At one point it had been over half an hour without seeing another car, building, or streetlight. This total complete darkness was beautiful, and I switched off my headlights and drove for a few hundred meters in blackness, guided only by the lights of the stars.
I ENCOUNTERED BORDER GUARDS
A couple of hours later I crossed the border of Bosnia. The border guards seemed very happy when I told them I was going to Sarajevo for tourism. The roads were in noticeably worse condition than that of the ones in Montenegro, but I expected that knowing that Bosnia was a poor country that had recently been ravaged by a bloody war with neighboring Serbia in the 90s.
Although the bombs have stopped falling and an official ceasefire was called in 1995 with the signing of the Dayton Peace Agreement, the ethnic tension has only subsided a little since then.
BOSNIA IS SPLIT INTO THREE DIFFERENT REGIONS
Currently, Bosnia is split into three different regions. Bosnia (the central area in the country around Sarajevo, Herzegovina (in the southwest around Mostar), and the controversial Republic of Srpska (eastern region and northwest region near Banja Luka).
In recent months Bosnia’s ethnically Serb president Milorad Dodik has made destabilizing comments about withdrawing ethnic Serbs from the Bosnian military. A comment that was seen as stoking the fire for the Republic of Srpska (majority ethnically Serbian) to seek independence from Bosnia or to join Serbia.
Tensions were running higher than normal when I crossed through the mountains north of the Bosnian town of Trebinje.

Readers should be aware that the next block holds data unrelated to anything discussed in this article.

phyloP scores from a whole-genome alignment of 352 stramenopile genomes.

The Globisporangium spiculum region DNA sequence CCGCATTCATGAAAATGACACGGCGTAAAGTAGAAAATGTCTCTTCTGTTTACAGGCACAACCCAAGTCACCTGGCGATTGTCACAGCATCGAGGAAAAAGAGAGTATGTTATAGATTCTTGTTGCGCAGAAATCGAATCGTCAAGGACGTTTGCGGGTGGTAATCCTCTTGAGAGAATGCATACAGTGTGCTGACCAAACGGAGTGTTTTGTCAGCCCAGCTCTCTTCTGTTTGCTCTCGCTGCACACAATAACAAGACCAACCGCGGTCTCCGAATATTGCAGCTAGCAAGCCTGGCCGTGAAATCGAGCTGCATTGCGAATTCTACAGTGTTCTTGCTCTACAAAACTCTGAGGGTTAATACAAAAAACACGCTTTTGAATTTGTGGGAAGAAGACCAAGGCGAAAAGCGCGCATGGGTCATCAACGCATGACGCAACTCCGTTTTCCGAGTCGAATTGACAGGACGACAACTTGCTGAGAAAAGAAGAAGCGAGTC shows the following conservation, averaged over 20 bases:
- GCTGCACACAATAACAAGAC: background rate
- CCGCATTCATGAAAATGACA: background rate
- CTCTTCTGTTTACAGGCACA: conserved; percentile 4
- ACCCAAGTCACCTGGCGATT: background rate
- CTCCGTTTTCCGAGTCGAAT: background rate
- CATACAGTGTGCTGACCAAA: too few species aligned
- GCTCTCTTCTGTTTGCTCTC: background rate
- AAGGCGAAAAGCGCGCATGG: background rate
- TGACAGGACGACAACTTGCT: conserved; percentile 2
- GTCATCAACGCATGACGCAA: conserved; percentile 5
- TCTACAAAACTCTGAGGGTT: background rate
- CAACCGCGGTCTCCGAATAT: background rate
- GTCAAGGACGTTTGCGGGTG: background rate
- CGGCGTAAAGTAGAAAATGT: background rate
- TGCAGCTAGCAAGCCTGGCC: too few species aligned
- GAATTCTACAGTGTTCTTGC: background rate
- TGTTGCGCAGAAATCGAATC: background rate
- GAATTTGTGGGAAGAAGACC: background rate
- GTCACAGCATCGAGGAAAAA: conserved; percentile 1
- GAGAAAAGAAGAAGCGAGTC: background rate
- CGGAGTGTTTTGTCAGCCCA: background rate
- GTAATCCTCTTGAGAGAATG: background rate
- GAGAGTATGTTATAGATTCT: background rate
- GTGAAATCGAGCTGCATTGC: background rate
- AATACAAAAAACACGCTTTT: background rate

I reached a clearing in the trees and in the distance about 50 meters in front of me through the darkness I could vaguely make out a large, armored van with several men standing around it blocking the road ahead. One of them held out a flashlight and signaled for me to pull my car to the side of the road.
THEY SIGNALED FOR ME TO PULL MY CAR OVER TO THE SIDE OF THE ROAD
I was very surprised to see these heavily armed men with balaclavas pulled over their faces armed with AK-47s in the middle of the mountains. I apprehensively pulled my car to the side of the road with images of the movie “Behind Enemy Lines” flashing through my mind.
The masked man said something in what I can only presume was Serbian. For some reason I answered in my rudimentary Russian, asking him if he spoke English, and of course, he didn’t understand. He gathered that I spoke English and with the help of a couple of his fellow militiamen, I understood that he wanted to see my passport. I obliged and he disappeared behind the armored van with my documents.